Putting the clocks forward in spring and back in autumn has become second nature for many of us, and it’s hard to believe that the convention dates back a little over a hundred years!
Longer, warmer evenings are something to look forward to as we emerge out of winter, with this year having been a particularly tough time for many people struggling with lockdown during the coronavirus pandemic.
But it is not often that we stop and think about why the clocks go forward in spring and back again in October.
Spring forward, fall back
It was in 1916 that the Summer Time Act was introduced, after a campaign by a builder from Kent by the name of William Willett (the great-great-grandfather of Coldplay singer Chris Martin!).
In those days, all of the clocks in the United Kingdom were set to Greenwich Mean Time (GMT) all year round, which meant that in the summer it would get light around 3am and was dark again by 9pm.
Two years earlier, Willett had been out riding his horse one summer’s eve and was heading back to his home near Petts Wood when he noticed that his neighbours had their curtains closed – even though it was still light outside.
Willett saw this as a “waste of daylight”, and that was the title he used on a pamphlet that circulated, proposing the idea of adapting the time around the amount of daylight available in summer.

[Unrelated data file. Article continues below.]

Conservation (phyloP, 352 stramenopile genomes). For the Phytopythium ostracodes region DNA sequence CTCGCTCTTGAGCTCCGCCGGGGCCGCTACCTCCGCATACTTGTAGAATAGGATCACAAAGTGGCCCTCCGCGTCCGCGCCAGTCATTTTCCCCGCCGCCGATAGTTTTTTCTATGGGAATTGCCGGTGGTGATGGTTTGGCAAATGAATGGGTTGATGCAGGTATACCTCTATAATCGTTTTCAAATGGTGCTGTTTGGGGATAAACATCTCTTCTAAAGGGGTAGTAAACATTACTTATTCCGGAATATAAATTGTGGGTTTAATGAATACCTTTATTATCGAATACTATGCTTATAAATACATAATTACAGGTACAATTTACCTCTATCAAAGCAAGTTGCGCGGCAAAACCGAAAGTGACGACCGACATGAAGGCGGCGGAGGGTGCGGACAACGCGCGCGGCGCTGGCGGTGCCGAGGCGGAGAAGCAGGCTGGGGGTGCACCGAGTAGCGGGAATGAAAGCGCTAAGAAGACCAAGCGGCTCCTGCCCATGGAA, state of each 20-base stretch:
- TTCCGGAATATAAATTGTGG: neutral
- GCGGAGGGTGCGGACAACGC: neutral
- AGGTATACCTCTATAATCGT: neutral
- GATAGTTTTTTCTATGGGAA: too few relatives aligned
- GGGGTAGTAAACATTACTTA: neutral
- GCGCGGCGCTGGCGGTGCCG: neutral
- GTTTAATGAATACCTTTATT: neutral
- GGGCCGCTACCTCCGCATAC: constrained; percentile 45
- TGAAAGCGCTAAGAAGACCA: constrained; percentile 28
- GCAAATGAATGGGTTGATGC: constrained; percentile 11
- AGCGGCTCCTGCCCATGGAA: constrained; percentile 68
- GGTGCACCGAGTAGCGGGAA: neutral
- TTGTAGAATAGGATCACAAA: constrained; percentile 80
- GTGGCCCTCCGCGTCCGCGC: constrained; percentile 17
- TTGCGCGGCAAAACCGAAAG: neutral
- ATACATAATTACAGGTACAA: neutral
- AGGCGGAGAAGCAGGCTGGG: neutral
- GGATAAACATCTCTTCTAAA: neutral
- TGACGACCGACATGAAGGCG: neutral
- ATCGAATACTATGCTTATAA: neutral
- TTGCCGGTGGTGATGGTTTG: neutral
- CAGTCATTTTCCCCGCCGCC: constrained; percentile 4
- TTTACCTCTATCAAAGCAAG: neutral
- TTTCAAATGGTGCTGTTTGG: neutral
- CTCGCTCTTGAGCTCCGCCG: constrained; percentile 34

For health and economy
He suggested putting the clocks forward by 80 minutes, in four steps of 20 minutes each Sunday during April, and he received backing from Winston Churchill and Sir Arthur Conan Doyle, who both agreed that longer daylight hours would improve the nation’s health and save money in lighting costs.
Sadly for Willett, the idea did not gain backing in the House of Commons, only to resurface during World War One, by which time Willet had died of the flu, aged 58.
A memorial to Willett still stands in Petts Wood in the form of a sundial set to daylight saving time.
The Summer Time Act passed in the UK on May 17th 1916, with the clocks going forward on Sunday, May 21st, and the German government had already done the same in an attempt to save energy during wartime.
An idea for the ages
The amount of daylight varies throughout the year because the Earth is tilted on its axis, and the closer you get to the Equator, the less drastic the changes in daylight become in different seasons.
William Willett was by no means the first person to contemplate the idea of altering the clocks around the amount of available daylight. Benjamin Franklin, one of the Founding Fathers of the United States, introduced the idea as early as 1784 – albeit with his tongue in his cheek.
Fast forward to 1895 and George Hudson, an entomologist from New Zealand, also proposed daylight saving time, suggesting a two-hour time shift so that he would have more time to hunt bugs in the summer!
These days, everyone has their own opinion on daylight saving time, with some people loving the extra-long evenings in the middle of the year, while others complain that we make winter more miserable by putting the clocks back again.
Wherever you stand on the issue, you can be sure that this is a subject with a long history of debate and discussion which is still ongoing, with changes proposed and delayed many times in recent years – and so it will most likely continue for many years to come.